The Monitor Daily (U.S.) – It is time we considered a ban on autonomous weapons, reads the conclusion of a panel discussion held under the World Economic Forum umbrella at Davos.
Led by the TIME and Campaign to Stop Killer Robots, the panel discussion reunited scientists, governments’ officials and leaders of international organizations. The debate was heated: without a standing definition of autonomous weapons or killer robots, the argument made for banning the development of artificial intelligence-backed weaponry doesn’t stand its ground.
However, according to those present, this is not the time to be tangled in the lengthy process of defining autonomous weapons. Quite to the contrary, it is time we considered a ban on autonomous weapons. Among those present at the Davos panel discussion, Sir Roger Carr (chair of BAE Systems) and Angela Kane (disarmament chief with the United Nations) raised some interesting points.
The output of the meeting, comprised in the Global Risks Report 2016, helped put things in perspective. Briefly, autonomous weapons or killer robots driven by artificial intelligence are more feasible than ever. Furthermore, they represent a challenge for the laws of war. At the same time, there is little evidence that moral and ethic could be implemented in the development of autonomous weapons.
Some argue that the moral point is sustained by the fact that instead of sending troops on the ground, killer robots would be a better fit. However, this rather emotional argument is overturned when a different question is asked. What of killer robots’ sense of responsibility, mercy and artificial intelligence removing human control?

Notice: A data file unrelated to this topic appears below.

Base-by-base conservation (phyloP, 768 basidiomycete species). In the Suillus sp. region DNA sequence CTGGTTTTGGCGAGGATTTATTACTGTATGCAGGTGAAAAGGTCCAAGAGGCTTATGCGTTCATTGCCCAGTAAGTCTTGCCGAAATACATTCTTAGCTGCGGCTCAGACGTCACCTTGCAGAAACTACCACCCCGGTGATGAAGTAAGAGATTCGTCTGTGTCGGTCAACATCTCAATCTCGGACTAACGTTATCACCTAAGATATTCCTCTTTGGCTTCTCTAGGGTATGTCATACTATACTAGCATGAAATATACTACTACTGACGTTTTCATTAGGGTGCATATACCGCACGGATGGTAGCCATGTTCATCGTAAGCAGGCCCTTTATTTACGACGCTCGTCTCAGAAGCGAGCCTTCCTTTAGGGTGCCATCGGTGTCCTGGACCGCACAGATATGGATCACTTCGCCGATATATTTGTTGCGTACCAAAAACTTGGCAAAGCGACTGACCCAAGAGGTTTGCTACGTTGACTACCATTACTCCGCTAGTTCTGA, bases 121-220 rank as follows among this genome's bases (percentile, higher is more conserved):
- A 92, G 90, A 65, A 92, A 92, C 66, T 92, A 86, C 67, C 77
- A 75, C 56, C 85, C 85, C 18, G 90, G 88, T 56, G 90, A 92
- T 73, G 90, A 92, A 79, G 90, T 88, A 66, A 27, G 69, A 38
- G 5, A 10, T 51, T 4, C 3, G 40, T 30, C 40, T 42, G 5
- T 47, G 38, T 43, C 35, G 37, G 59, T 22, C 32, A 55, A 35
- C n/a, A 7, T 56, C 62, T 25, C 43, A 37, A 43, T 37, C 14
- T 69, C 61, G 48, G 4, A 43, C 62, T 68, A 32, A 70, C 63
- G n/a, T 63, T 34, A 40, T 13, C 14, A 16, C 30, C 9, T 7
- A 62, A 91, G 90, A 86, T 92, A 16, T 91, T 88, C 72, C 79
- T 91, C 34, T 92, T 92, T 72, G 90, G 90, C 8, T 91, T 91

According to Sir Roger Carr:
“If you remove ethics and judgement and morality from human endeavor whether it is in peace and war, you will take humanity to another level which is beyond our comprehension”.
During the same intervention Mr. Carr added that the global industry focusing on the development of autonomous weapons spanning global defense, aerospace and other sectors is currently estimated at 40 billion dollars. Furthermore, the market is already advanced in at least six countries, according to the Campaign to Stop Killer Robots report. The states listed for already testing or simply researching and developing autonomous weapons are the U.S., South Korea, Israel, China, the U.K. and the Russian Federation.
It was only years ago when killer robots were still touted the domain of science fiction. Their development would have come by gradually and reach a grasping point over decades. A short timeframe reduced the distant future redline to a matter of years. The threat posed by artificial intelligence backed autonomous weapons must already be addressed.
The time horizon is narrowing. Against this background further discussion are urged. In addition, it is time we considered a ban on autonomous weapons. According to the Campaign to Stop Killer Robots, the ban is preemptive, while autonomous weapons are defined as systems working without human intervention to select and identify targets as well as using force against them.
Photo Credits: Wikimedia